We have a mast: and are stuck in Oban…

Trilleen is on the move again. It’s a huge relief to be on the way again. The damage to Trilleen’s mast in the start of 2022 resulted severe delays to my attempt to sail round the UK and Ireland solo, raising funds for the Andrew Cassell Foundation, but I’m back on board and getting the project out of the deep freeze, even as I sail through the wild winds of winter on the west coast of Scotland.

My reasoning for getting west is related to the fact that my passage to the West Coast depended on the Caledonian Canal, and that will close after Christmas until 25 March at least, which is well into the start of the what I hope will be the sailing season that will take me round the North of Shetland.

When did the new mast arrive?

Trilleen was remasted at the end of November thanks to the work of Caley Marine and Selden’s agents AllSpars from the South Coast. Brilliant technicians for whom nothing was too much trouble they loaded the mast onto a trailer and drove it the length of the country to get it installed and effective.

What’s the plan?

The plan, subject to weather is to take Trilleen south to the Clyde and sail her in that vast partly sheltered estuary to enjoy the conditions and get the boat and myself back up to speed. Winter workups are wild, and the list of things that need fixing is already growing. On the passage down from Corpach the anemometer stopped giving the system data which is hopefully just a connectivity problem, and the cable glands that take cables into he mast are leaking due to the seals perishing over the summer without having had cables keeping them in compression.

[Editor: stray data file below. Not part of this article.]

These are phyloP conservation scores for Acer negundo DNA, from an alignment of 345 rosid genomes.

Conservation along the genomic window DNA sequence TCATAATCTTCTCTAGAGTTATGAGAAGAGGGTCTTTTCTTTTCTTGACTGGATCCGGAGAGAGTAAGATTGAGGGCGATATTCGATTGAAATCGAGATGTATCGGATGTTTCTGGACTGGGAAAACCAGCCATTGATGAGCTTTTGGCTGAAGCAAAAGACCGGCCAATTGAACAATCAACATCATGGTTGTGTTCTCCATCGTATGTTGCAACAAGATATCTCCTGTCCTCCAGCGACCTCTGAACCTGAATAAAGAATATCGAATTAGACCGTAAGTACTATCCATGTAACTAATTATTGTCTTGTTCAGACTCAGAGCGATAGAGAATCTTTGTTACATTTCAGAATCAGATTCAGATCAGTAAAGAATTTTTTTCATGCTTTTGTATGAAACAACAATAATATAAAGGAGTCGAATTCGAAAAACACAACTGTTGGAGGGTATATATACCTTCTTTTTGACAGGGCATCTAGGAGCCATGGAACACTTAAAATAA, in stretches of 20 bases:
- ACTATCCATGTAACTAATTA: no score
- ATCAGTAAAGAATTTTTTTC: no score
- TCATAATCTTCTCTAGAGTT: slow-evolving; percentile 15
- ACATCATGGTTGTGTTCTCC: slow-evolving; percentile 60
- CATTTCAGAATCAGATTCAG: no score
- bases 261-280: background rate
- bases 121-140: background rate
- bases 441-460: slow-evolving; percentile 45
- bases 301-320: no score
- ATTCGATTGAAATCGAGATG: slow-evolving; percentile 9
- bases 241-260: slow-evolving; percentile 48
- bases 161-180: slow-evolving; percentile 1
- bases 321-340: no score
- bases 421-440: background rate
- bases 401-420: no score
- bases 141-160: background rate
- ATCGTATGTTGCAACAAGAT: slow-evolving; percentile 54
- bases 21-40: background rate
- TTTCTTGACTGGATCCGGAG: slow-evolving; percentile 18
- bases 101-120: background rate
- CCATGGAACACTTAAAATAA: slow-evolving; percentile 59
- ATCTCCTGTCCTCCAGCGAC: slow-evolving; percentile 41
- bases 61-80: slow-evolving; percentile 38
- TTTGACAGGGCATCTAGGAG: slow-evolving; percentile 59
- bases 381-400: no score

Where is Trilleen now?

I’ve been underway as I write this for twenty days, during which I made a transit west through the Caledonian Canal with the help of the amazing lock keepers and their colleagues in the office. In winter the canal works shorter hours and can’t work if the locks are iced in so the passage west took a few days longer than expected. Trilleen and I both got through without damage despite a few patches of excitement caused by a jammed throttle and separately the engine intake getting blocked by weed.

Having descended the assault course for boats which is Neptune’s Staircase, the flight of locks from Banavie top to the Sea Lock Trilleen laid overnight at the new marina in Caol (at the Corpach sea lock entrance) which is run by a community renewal company and which I hope will do much for the local area’s prosperity.

In the very early hours of the morning it was apparent that there was indeed a barely viable weather window for getting to Oban and I grabbed it with both hands jumping off down Loch Lhinne. I expected that it would be a long cold motor down the loch but was favoured with an unforecast breeze which allowed me to enjoy a beautiful sail into the rising dawn over Oban.

Currently stuck in Oban

I reached here on the 13th of December and have been sitting pinned down in a firehose of wind produced by a strong Azores high and some features in the jet stream ever since. At times there have been indications of windows to sail in, but they have slammed shut before even being cracked open.

Why am I being so cautious / going so slowly?

I am being incredibly cautious knowing that I’ve been away from Sailing Trilleen for a long time, and that she has a brand new and not entirely familiar rig. The other reason for caution is that at the same wind speed in kt, or m/s the wind is more powerful in winter due to the increase in density caused by the temperature drop. That meangs that a 25kt wind which might be a pleasant romp in summer could be exceedingly unpleasant in winter.

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